“There is no guarantee that some stupid Dalai Lama won’t come next, who will disgrace himself or herself,” the Dalai Lama told BBC in 2014. “That would be very sad. So, much better that a centuries-old tradition should cease at the time of a quite popular Dalai Lama.”
Speaking to media in Japan earlier this month, the Dalai Lama said that succession through nomination, instead of reincarnation, could be a way to continue his office. “I think sooner or later, we should start that kind of practice,” he was quoted as saying.
China will likely try to name its own Dalai Lama regardless, as Beijing asserts that the seat of Tibetan Buddhism should be inside Tibet. In the 1990s, the Dalai Lama recognized a 6-year-old boy as the Panchen Lama, the second-most-revered position in Tibetan Buddhism. Shortly thereafter, the boy and his family disappeared in Chinese custody and their whereabouts remain unknown. Then China declared a new Panchen Lama.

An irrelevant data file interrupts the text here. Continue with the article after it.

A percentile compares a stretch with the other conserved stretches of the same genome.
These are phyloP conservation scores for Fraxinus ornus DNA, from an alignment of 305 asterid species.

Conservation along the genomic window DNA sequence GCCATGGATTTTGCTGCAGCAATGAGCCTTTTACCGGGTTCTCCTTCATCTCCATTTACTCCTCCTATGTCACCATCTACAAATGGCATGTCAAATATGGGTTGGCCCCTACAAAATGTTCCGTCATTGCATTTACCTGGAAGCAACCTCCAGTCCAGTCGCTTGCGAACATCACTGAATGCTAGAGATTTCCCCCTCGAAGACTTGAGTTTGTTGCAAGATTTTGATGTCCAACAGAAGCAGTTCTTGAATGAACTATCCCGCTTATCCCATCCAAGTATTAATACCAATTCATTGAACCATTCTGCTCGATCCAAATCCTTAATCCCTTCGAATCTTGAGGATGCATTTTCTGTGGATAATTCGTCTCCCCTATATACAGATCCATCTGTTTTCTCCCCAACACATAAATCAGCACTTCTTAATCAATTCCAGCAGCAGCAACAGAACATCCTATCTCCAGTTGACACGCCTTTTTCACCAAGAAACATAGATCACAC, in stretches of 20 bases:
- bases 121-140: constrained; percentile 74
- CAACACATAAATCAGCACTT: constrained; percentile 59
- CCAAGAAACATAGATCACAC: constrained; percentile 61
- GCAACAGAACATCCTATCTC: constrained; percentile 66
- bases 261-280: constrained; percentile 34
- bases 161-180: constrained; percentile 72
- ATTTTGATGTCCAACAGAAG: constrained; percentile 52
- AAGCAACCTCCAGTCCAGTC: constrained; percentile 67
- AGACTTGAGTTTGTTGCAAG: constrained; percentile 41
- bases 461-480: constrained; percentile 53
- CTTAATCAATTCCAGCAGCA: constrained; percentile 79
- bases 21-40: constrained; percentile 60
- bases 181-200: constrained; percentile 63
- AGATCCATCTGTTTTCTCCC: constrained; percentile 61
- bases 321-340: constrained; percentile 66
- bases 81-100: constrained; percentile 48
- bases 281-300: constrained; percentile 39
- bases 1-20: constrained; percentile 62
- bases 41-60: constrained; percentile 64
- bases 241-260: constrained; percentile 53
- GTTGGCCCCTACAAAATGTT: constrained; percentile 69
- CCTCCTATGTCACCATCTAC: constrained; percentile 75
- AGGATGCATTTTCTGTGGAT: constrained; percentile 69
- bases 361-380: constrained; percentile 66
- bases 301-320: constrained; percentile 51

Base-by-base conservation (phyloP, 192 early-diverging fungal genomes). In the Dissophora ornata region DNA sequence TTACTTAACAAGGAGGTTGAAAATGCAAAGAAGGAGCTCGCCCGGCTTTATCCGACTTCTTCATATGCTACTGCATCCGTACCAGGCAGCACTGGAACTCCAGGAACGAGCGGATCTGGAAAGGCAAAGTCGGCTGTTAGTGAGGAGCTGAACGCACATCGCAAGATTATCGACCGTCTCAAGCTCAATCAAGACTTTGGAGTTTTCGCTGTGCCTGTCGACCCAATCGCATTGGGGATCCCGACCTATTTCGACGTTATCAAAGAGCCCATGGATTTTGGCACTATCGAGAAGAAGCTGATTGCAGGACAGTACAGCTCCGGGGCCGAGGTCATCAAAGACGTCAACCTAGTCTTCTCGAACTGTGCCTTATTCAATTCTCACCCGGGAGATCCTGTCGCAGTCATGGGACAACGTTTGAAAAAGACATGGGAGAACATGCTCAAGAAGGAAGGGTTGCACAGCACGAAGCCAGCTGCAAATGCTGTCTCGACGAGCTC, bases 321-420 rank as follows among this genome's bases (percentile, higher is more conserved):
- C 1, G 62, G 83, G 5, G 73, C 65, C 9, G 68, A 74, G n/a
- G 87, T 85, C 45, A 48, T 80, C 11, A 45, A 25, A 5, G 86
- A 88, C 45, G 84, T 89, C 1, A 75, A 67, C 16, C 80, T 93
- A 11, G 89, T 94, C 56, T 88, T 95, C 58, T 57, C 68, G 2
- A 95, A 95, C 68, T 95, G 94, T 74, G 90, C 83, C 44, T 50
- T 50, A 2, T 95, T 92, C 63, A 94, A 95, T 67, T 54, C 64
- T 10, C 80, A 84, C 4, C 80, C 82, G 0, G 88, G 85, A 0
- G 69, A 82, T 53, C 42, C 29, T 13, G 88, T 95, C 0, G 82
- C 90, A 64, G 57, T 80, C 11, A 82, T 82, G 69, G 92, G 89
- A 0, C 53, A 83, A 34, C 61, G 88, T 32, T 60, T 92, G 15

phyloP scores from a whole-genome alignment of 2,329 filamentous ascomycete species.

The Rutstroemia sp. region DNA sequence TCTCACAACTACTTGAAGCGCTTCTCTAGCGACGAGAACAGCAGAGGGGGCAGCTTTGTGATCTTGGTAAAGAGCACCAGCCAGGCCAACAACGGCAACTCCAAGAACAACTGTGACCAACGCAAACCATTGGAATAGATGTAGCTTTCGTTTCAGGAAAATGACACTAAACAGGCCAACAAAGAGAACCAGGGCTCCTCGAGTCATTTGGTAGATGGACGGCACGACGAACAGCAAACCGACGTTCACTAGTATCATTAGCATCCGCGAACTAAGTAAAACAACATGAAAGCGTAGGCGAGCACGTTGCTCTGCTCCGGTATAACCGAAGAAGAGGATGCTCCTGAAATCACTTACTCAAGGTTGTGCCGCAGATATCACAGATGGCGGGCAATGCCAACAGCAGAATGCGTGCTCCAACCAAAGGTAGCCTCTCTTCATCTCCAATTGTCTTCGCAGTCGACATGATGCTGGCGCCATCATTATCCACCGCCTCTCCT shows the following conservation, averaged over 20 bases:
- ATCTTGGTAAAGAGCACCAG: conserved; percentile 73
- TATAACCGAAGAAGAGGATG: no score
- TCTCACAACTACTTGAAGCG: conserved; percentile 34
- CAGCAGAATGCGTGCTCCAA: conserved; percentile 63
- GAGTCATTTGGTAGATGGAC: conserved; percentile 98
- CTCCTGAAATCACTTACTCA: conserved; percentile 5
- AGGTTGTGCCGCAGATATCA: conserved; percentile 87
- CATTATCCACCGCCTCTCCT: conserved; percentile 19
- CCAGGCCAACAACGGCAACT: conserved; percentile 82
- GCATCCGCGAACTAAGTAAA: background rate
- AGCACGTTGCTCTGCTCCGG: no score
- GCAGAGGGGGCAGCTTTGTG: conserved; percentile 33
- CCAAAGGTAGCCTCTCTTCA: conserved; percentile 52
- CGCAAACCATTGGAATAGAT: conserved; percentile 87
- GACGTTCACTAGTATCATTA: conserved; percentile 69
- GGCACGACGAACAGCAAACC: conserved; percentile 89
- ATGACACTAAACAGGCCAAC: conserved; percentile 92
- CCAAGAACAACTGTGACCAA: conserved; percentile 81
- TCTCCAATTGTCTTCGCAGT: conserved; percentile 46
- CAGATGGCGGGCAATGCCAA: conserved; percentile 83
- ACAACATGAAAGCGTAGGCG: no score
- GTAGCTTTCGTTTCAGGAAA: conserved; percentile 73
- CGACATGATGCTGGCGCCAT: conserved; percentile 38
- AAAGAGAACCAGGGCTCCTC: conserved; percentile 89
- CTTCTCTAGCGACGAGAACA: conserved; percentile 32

The continuation of the centuries-old tradition of reincarnation is crucial because the Dalai Lama is the only unifying figure for the Tibetans and their struggle for autonomy within the Chinese rule. Tibetans would prefer to end the office of the Dalai Lama rather than have a China-appointed spiritual leader.
“It’s difficult for us to imagine Tibet without him,” said Namdol Lhagyari, the youngest member of Tibet’s exile parliament. “But, you know, we also have to be realistic. We have to make sure all our energy goes toward the Central Tibetan Administration because this is the only institution that we have which is able to challenge the Chinese government.”
Many Tibetans insist the Dalai Lama will always remain.
“We have this belief that he will come back, you know,” said Lobsang Sangay, president of the CTA. “So we will never be without him, you see?”
From a mountainside temple in Dharamshala, through international forums (and even Twitter with nearly 19 million followers), the Dalai Lama teaches popular Buddhist values such as compassion, religious tolerance, finding joy and service to others.
Those values are the basis for the CTA, an administration without police or prisons to enforce its laws and with low salaries and few material benefits to discourage corruption. Sangay, an American citizen, was working in the U.S. as a lawyer before his election to the presidency, where he now receives just $350 a month, he said.